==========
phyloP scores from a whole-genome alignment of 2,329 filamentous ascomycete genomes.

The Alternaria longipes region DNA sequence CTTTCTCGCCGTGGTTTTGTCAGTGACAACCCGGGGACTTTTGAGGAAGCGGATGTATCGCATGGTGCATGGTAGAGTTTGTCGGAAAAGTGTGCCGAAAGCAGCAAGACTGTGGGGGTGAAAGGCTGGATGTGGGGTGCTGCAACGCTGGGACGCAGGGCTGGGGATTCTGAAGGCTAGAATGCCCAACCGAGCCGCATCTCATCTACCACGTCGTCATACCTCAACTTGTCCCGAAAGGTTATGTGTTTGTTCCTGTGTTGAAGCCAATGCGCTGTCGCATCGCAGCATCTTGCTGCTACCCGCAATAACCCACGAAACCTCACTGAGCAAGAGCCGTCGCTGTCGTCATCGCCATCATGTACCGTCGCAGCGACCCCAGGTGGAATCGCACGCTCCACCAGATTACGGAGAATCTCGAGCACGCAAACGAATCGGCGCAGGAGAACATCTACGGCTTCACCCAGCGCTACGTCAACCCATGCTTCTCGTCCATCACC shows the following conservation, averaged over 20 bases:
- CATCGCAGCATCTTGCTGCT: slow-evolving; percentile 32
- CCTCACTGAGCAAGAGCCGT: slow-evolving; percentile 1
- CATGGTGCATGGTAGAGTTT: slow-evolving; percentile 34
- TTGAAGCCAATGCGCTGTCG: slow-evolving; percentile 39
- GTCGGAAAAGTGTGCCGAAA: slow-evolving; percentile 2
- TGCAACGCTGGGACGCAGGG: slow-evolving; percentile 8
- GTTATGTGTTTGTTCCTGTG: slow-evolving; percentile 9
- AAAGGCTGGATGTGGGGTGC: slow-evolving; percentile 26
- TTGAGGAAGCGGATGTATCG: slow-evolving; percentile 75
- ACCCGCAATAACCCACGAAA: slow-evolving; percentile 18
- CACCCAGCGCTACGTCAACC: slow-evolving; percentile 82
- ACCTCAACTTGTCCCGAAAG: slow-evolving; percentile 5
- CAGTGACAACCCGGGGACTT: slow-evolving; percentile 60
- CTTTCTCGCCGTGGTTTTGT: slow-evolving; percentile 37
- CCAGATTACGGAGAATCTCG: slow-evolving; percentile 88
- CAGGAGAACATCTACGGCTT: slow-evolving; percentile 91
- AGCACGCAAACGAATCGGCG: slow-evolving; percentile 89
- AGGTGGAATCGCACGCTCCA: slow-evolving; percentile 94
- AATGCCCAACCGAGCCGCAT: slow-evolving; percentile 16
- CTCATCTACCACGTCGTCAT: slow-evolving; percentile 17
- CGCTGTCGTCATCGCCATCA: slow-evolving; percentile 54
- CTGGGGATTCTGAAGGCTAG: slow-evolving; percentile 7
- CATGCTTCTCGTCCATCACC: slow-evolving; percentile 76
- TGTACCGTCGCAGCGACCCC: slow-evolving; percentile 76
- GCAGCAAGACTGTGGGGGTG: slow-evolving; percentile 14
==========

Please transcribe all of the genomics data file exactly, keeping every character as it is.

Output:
phyloP scores from a whole-genome alignment of 2,329 filamentous ascomycete genomes.

The Alternaria longipes region DNA sequence CTTTCTCGCCGTGGTTTTGTCAGTGACAACCCGGGGACTTTTGAGGAAGCGGATGTATCGCATGGTGCATGGTAGAGTTTGTCGGAAAAGTGTGCCGAAAGCAGCAAGACTGTGGGGGTGAAAGGCTGGATGTGGGGTGCTGCAACGCTGGGACGCAGGGCTGGGGATTCTGAAGGCTAGAATGCCCAACCGAGCCGCATCTCATCTACCACGTCGTCATACCTCAACTTGTCCCGAAAGGTTATGTGTTTGTTCCTGTGTTGAAGCCAATGCGCTGTCGCATCGCAGCATCTTGCTGCTACCCGCAATAACCCACGAAACCTCACTGAGCAAGAGCCGTCGCTGTCGTCATCGCCATCATGTACCGTCGCAGCGACCCCAGGTGGAATCGCACGCTCCACCAGATTACGGAGAATCTCGAGCACGCAAACGAATCGGCGCAGGAGAACATCTACGGCTTCACCCAGCGCTACGTCAACCCATGCTTCTCGTCCATCACC shows the following conservation, averaged over 20 bases:
- CATCGCAGCATCTTGCTGCT: slow-evolving; percentile 32
- CCTCACTGAGCAAGAGCCGT: slow-evolving; percentile 1
- CATGGTGCATGGTAGAGTTT: slow-evolving; percentile 34
- TTGAAGCCAATGCGCTGTCG: slow-evolving; percentile 39
- GTCGGAAAAGTGTGCCGAAA: slow-evolving; percentile 2
- TGCAACGCTGGGACGCAGGG: slow-evolving; percentile 8
- GTTATGTGTTTGTTCCTGTG: slow-evolving; percentile 9
- AAAGGCTGGATGTGGGGTGC: slow-evolving; percentile 26
- TTGAGGAAGCGGATGTATCG: slow-evolving; percentile 75
- ACCCGCAATAACCCACGAAA: slow-evolving; percentile 18
- CACCCAGCGCTACGTCAACC: slow-evolving; percentile 82
- ACCTCAACTTGTCCCGAAAG: slow-evolving; percentile 5
- CAGTGACAACCCGGGGACTT: slow-evolving; percentile 60
- CTTTCTCGCCGTGGTTTTGT: slow-evolving; percentile 37
- CCAGATTACGGAGAATCTCG: slow-evolving; percentile 88
- CAGGAGAACATCTACGGCTT: slow-evolving; percentile 91
- AGCACGCAAACGAATCGGCG: slow-evolving; percentile 89
- AGGTGGAATCGCACGCTCCA: slow-evolving; percentile 94
- AATGCCCAACCGAGCCGCAT: slow-evolving; percentile 16
- CTCATCTACCACGTCGTCAT: slow-evolving; percentile 17
- CGCTGTCGTCATCGCCATCA: slow-evolving; percentile 54
- CTGGGGATTCTGAAGGCTAG: slow-evolving; percentile 7
- CATGCTTCTCGTCCATCACC: slow-evolving; percentile 76
- TGTACCGTCGCAGCGACCCC: slow-evolving; percentile 76
- GCAGCAAGACTGTGGGGGTG: slow-evolving; percentile 14